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upper bound wildcard is readonly but lower bound are not

Kartik Patel
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Joined: Sep 12, 2005
Posts: 73
Why upper bound wildcard generics make the collection readonly but same not apply for lower bound wildcard collection?

List<? extends Number> l= new ArrayList<Integer>();
Number n1= new Double(1.0);
l.add(n1) // won't compile

List<? super Double> l= new ArrayList<Number>();
Number n1= new Double(1.0);
Double n2= new Double(1.0);
l.add(n1) // won't compile
l.add(n2) // will compile


Chop your own wood, and it will warm you twice. - Henry Ford
Rob Spoor
Sheriff

Joined: Oct 27, 2005
Posts: 19651
    
  18

With List<? extends Number>, you can't add anything because you don't know which Number subclass you can actually add. Is this list in fact List<Integer>, List<Double>, List<Float>? You don't know! Therefore, you can't add a Double - it might break the rules for the list.

With List<? super Double>, you know that the generic type is a Double or any of its super classes - Number or Object. So let's consider the options:
List<Double> - no problem in adding a Double here
List<Number> - a Double is a Number, so no problem here either
List<Object> - anything is an object, so no problem here either


When retrieving it's the other way around. With List<? extends Number>, you don't know what the type is, except that it is Number or a sub class. Therefore, you can safely assign any element to a Number reference. With List<? super Double>, you don't know what type it actually is; you have three options. You can't assume it's a Double or a Number, so you can only assign it to Object references without explicit casting.


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Kartik Patel
Ranch Hand

Joined: Sep 12, 2005
Posts: 73
Originally posted by Rob Prime:


With List<? super Double>, you know that the generic type is a Double or any of its super classes - Number or Object. So let's consider the options:
List<Double> - no problem in adding a Double here
List<Number> - a Double is a Number, so no problem here either
List<Object> - anything is an object, so no problem here either


I think adding List<Number> and List<Object> won't compile in case of List<? super Double>. Only List<Double> will compile. Please try.
Rob Spoor
Sheriff

Joined: Oct 27, 2005
Posts: 19651
    
  18

I was not talking about adding the lists, but adding a Double to any of these types. In code:

Compiles without a problem.
Kartik Patel
Ranch Hand

Joined: Sep 12, 2005
Posts: 73
I am talking about this. See following tree
Vehicle
Honda Tata
City Civic Indigo Indica

Check this:

class Vehicle {}
class Honda extends Vehicle {}
class Tata extends Vehicle {}
class City extends Honda {}
class Civic extends Honda {}
class Indica extends Tata {}
class Indigo extends Tata {}

List<? super Honda> ls=null;

Honda honda=new Honda();
Civic civic=new Civic();
Vehicle vehicle=new Vehicle();


ls.add(honda); // Fine Honda super Honda
ls.add(civic); // ITS WORKING WHY??? civic is not super of Honda
ls.add(vehicle); // Its not WORKING WHY??? Vehicle super Honda right?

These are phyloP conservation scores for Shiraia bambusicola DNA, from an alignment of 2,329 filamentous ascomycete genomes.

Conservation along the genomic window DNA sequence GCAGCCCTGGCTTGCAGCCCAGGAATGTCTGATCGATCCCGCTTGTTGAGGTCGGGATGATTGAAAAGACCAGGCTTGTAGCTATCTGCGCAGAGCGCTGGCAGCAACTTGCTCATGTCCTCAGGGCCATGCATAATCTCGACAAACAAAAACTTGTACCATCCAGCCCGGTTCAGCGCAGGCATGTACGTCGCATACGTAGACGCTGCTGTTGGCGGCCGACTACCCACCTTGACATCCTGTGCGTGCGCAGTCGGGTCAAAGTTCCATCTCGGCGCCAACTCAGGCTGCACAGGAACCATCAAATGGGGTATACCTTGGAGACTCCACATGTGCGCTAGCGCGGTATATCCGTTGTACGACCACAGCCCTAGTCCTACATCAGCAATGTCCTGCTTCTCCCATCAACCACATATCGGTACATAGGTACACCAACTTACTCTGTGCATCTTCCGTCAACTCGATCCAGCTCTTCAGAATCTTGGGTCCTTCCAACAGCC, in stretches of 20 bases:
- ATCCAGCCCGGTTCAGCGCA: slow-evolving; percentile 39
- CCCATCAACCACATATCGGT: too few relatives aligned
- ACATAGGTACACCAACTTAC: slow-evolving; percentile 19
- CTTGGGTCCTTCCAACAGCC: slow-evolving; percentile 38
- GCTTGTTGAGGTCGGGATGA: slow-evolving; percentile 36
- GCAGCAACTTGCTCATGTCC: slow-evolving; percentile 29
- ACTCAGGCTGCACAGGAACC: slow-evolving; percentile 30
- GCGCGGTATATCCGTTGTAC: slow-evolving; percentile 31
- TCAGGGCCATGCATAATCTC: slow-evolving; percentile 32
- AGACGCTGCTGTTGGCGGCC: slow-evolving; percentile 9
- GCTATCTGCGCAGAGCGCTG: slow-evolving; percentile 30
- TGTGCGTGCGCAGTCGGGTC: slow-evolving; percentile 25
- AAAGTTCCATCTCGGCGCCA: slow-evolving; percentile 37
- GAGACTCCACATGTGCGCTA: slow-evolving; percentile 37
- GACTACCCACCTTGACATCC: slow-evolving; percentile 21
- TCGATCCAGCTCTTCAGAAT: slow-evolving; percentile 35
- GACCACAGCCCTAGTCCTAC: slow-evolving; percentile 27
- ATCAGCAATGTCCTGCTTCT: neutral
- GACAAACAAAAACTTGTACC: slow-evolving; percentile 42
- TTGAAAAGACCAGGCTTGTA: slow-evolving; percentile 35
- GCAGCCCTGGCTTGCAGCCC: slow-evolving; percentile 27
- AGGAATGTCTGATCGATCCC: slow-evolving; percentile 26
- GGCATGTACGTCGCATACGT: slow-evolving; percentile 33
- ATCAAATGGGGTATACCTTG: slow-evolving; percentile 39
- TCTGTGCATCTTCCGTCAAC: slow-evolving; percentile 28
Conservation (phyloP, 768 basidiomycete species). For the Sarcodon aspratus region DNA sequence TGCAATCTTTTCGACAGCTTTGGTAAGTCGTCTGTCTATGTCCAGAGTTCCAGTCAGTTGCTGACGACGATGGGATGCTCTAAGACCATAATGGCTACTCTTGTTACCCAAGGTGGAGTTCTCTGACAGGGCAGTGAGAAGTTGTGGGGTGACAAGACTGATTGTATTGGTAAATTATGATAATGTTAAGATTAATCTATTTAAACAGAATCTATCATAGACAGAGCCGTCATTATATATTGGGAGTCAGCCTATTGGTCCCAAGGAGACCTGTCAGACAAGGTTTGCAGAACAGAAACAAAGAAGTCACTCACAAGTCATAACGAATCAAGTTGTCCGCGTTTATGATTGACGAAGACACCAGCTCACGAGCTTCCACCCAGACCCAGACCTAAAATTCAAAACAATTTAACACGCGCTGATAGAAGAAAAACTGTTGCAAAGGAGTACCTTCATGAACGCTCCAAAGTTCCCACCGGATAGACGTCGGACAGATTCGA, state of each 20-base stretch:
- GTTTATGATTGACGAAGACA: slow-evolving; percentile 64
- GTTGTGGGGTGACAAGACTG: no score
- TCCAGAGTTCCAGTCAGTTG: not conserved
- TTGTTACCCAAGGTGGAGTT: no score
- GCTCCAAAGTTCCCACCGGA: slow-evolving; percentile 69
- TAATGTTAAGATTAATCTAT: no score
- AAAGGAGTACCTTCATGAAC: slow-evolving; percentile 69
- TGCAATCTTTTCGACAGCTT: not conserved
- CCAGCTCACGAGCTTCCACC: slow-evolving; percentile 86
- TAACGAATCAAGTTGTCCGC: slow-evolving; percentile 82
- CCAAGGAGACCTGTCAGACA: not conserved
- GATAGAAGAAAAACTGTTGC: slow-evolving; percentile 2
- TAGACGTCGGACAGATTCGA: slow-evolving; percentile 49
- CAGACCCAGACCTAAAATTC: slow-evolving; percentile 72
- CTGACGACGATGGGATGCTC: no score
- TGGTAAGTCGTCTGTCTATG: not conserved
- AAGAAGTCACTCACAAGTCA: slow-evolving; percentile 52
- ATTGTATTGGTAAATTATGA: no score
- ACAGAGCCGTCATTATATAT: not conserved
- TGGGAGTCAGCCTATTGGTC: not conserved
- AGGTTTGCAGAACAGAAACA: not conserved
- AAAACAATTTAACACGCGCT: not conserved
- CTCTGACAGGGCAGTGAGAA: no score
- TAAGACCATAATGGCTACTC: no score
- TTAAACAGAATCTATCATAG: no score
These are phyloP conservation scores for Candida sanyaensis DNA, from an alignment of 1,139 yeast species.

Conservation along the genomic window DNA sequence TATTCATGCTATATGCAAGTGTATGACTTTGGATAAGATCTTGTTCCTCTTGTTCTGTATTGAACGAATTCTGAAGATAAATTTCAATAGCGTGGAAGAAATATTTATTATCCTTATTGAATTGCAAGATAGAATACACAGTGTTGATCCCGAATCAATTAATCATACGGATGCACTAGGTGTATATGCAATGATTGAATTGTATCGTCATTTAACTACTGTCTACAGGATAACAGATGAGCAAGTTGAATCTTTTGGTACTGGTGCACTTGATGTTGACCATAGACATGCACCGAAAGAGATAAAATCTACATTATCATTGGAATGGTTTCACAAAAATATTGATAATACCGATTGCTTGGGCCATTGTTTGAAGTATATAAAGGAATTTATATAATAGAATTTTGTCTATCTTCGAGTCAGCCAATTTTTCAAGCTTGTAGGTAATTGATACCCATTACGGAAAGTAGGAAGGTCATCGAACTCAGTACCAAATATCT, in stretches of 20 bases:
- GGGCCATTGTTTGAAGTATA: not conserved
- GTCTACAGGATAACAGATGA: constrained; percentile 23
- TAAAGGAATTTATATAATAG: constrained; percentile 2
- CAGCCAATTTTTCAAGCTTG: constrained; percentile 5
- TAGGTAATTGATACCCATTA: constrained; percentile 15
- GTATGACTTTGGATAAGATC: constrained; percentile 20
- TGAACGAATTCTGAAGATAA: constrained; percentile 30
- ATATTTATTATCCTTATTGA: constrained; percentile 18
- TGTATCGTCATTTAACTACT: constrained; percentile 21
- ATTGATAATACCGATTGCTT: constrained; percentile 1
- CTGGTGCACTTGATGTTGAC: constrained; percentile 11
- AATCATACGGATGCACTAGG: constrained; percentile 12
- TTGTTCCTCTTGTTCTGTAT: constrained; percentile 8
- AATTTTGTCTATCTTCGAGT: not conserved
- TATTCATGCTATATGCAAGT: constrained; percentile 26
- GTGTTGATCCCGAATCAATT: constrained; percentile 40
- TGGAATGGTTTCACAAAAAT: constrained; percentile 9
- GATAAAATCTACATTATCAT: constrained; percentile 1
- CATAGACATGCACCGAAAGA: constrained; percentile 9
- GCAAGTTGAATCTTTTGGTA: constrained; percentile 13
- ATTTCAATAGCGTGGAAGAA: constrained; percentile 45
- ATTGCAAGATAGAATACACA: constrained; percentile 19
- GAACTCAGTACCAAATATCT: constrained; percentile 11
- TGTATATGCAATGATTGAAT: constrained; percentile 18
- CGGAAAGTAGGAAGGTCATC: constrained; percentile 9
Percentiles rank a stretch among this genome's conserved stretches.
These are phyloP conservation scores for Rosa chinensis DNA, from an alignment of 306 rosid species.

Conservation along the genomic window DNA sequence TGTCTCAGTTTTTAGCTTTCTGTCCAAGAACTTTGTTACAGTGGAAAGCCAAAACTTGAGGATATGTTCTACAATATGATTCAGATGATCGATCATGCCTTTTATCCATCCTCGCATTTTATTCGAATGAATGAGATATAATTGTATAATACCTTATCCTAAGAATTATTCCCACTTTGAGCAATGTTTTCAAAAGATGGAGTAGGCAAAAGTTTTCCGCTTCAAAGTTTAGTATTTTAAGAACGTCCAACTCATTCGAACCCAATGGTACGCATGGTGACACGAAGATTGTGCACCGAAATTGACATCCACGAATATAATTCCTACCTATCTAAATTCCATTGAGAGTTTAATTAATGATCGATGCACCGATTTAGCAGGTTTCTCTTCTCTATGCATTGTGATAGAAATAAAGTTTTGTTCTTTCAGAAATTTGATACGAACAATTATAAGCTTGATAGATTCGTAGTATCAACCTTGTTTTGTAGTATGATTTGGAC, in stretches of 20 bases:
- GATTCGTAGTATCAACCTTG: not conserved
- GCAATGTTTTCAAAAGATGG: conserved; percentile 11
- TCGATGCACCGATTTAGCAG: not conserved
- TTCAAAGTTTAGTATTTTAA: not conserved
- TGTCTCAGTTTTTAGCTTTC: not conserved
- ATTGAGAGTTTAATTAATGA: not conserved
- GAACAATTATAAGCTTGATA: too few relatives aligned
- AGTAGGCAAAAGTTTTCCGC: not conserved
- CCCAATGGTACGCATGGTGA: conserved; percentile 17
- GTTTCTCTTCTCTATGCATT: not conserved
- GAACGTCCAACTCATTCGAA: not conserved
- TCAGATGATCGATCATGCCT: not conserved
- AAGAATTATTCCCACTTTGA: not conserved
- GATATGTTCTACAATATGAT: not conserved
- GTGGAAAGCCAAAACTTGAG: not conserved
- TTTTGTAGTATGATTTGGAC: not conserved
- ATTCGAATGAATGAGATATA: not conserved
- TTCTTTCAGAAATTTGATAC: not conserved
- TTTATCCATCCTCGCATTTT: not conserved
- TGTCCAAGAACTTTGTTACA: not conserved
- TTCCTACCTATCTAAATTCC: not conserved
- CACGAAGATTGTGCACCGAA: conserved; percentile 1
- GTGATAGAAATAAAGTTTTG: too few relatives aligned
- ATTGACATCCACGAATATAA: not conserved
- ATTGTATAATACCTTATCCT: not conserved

Please suggest..
Rob Spoor
Sheriff

Joined: Oct 27, 2005
Posts: 19651
    
  18

Originally posted by Kartik Patel:
ls.add(honda); // Fine Honda super Honda
ls.add(civic); // ITS WORKING WHY??? civic is not super of Honda
ls.add(vehicle); // Its not WORKING WHY??? Vehicle super Honda right?

A Civic object will pass the "instanceof Honda" test so that is why you can add elements. You can't prevent this using generics - if a method can accept a Honda object, it can accept a Civic object too. The only thing you could do is checking exact class matching (if (civic.getClass() == Honda.class)).

Now why you cannot add a Vehicle object:
List<? super Honda> means that it could, in fact, be a List<Honda>. It could be a List<Vehicle> as well, but you don't know that. As far as adding goes, it IS a List<Honda>.

If you want to be able to add Vehicles, you need to declare the list to allow Vehicles:
- List<Vehicle>
- List<? super Vehicle>
- List<Object> // equals List<? super Object>

That will still allow Civics and Hondas though.


The super does not means that it accepts only super classes of Honda. It means that the type is Honda or a super class. And as I said before, anywhere you can use a Honda, you can use a Civic.

Similarly, List<? extends Honda> means that the type is Honda or a sub class. Therefore, you know that everything that is stored in it is at least a Honda; it might be a Civic, or an Indigo, you don't know that without runtime checking, but it is still a Honda. But since you don't know that type, you can't add any Honda object to it. Imagine you want to add a Civic but it is in fact a List<Indigo>. So much for your type safe List...


So the rule is as such, for any class X:
List<? super X> can add objects of X or a sub class. You can only retrieve elements as Object though; everything else needs to be cast.
List<? extends X> cannot have anything added at all. You can retrieve elements as X or any super class of X.
List<X> can add objects of X or a sub class. You can retrieve elements as X or any super class of X.


If you don't understand, please (re)read the Generics Trail of the Sun Java tutorial.
Kartik Patel
Ranch Hand

Joined: Sep 12, 2005
Posts: 73
Thanks Rob. The explanation was quite informative.
 
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